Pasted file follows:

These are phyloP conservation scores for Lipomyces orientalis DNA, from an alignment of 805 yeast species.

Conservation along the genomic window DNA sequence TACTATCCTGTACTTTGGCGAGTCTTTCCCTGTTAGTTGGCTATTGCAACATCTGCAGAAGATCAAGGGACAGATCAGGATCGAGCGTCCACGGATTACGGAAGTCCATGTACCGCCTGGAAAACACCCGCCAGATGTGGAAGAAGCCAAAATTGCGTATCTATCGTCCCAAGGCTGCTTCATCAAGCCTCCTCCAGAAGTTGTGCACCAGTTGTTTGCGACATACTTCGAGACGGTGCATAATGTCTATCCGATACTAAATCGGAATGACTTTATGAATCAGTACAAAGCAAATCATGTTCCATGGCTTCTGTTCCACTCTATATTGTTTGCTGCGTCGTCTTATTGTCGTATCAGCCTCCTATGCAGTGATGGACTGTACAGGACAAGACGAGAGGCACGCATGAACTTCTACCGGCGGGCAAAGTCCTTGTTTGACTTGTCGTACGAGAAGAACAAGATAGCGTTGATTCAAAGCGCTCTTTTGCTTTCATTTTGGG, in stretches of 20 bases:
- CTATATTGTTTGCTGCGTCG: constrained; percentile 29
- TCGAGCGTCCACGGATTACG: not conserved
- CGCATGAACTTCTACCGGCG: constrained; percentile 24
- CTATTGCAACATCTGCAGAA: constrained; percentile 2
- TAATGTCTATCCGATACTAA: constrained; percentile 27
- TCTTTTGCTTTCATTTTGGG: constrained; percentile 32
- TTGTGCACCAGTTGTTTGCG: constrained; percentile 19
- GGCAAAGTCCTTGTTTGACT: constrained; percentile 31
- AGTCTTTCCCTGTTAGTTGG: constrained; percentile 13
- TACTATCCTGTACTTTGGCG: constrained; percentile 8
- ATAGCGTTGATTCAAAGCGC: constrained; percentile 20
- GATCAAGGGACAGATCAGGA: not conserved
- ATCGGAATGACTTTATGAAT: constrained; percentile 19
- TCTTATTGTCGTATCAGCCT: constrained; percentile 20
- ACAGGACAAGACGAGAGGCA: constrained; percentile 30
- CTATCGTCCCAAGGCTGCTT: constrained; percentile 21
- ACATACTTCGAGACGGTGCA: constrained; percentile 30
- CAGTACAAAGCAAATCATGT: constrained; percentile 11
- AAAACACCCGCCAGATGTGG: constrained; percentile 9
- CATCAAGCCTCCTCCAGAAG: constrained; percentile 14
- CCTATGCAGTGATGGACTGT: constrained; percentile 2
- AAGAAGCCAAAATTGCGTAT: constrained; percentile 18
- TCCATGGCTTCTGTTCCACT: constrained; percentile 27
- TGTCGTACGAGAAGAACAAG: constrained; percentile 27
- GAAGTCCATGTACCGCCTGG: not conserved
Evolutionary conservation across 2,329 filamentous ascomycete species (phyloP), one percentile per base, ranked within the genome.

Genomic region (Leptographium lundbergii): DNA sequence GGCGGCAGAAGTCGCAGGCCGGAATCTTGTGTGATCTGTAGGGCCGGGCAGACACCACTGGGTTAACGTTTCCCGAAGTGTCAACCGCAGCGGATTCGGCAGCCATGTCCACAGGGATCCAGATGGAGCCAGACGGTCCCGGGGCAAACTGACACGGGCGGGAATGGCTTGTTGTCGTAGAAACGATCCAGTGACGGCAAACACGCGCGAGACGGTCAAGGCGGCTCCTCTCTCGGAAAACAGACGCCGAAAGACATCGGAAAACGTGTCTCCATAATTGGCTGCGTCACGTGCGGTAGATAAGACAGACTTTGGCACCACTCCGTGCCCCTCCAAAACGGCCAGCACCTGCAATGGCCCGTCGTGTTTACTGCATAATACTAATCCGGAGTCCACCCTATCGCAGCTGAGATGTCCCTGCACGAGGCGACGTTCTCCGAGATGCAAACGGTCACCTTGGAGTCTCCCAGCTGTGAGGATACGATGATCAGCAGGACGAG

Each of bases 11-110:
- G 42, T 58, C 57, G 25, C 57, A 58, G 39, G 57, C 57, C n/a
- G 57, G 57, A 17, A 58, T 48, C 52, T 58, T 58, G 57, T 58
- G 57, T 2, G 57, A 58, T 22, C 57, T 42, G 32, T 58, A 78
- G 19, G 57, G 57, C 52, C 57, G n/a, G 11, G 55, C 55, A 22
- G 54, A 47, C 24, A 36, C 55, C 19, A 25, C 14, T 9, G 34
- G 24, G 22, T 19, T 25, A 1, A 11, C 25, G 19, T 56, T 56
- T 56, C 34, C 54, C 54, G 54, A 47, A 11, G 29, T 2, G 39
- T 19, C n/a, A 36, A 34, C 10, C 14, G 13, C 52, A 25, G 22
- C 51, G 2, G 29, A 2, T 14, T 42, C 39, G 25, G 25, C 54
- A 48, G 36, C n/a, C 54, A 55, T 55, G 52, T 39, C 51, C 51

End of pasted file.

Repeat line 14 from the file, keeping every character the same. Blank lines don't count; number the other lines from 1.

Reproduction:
- GATCAAGGGACAGATCAGGA: not conserved